Format

Send to

Choose Destination
Annu Rev Immunol. 1995;13:459-86.

Superantigens of mouse mammary tumor virus.

Author information

1
Institute of Biochemistry, Lausanne Branch, University of Lausanne, Epalinges, Switzerland.

Abstract

Superantigens (SAgs) are proteins of microbial origin that bind to major histocompatibility complex (MHC) class II molecules and stimulate T cells via interaction with the V beta domain of the T cell receptor (TCR). Mouse mammary tumor virus (MMTV) is a milk-transmitted type B retrovirus that encodes a SAg in its 3' long terminal repeat. Upon MMTV infection, B cells present SAg to the appropriate T cell subset, which leads to a strong "cognate" T-B interaction. This immune reaction results in preferential clonal expansion of infected B cells and differentiation of some of these cells into long-lived memory cells. In this way a stable MMTV infection is achieved that ultimately results in infection of the mammary gland and virus transmission via milk. Thus, in contrast to many microorganisms that attempt to evade the host immune system (reviewed in 1), MMTV depends upon a strong SAg-induced immune response for its survival. Because of their ability to stimulate very strong T cell responses in MHC-identical mice, minor lymphocyte stimulatory (Mls) antigens, discovered more than 20 years ago, are now known to be SAgs encoded by endogenous MMTV proviruses that have randomly integrated into germ cells. The aim of this review is to combine the extensive biology of Mls SAgs with our current understanding of the life cycle of MMTV.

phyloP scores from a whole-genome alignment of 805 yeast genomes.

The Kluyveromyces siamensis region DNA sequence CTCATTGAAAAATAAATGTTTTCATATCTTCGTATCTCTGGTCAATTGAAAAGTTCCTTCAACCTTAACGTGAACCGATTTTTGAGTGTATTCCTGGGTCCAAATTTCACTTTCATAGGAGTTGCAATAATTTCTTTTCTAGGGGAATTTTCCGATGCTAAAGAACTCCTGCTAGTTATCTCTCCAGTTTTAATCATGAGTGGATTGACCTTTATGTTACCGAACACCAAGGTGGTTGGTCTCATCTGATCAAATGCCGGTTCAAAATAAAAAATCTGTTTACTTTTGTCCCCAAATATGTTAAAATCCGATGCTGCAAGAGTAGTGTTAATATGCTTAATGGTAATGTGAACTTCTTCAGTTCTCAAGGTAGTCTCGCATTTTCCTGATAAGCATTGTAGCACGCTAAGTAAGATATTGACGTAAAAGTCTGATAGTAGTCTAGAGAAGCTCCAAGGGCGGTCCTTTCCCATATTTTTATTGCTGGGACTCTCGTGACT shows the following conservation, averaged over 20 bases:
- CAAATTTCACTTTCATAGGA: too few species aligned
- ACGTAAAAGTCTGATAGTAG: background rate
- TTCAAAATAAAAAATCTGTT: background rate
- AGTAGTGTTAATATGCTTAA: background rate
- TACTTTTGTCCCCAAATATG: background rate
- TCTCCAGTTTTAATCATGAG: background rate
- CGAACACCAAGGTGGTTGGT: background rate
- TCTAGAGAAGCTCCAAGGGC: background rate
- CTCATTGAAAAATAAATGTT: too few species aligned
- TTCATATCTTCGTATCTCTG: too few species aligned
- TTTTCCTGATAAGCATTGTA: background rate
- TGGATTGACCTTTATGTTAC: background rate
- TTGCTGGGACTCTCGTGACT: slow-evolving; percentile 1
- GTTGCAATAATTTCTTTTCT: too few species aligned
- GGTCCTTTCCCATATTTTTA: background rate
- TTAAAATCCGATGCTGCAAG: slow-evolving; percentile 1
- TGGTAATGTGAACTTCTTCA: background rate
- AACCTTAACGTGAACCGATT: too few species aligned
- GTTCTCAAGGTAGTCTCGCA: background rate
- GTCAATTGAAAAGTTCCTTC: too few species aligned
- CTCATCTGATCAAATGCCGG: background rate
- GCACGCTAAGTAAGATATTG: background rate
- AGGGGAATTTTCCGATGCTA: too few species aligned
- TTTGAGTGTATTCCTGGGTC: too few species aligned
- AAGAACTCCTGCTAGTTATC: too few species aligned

[Indexed for MEDLINE]

Supplemental Content

Full text links

Icon for Atypon
Loading ...
Support Center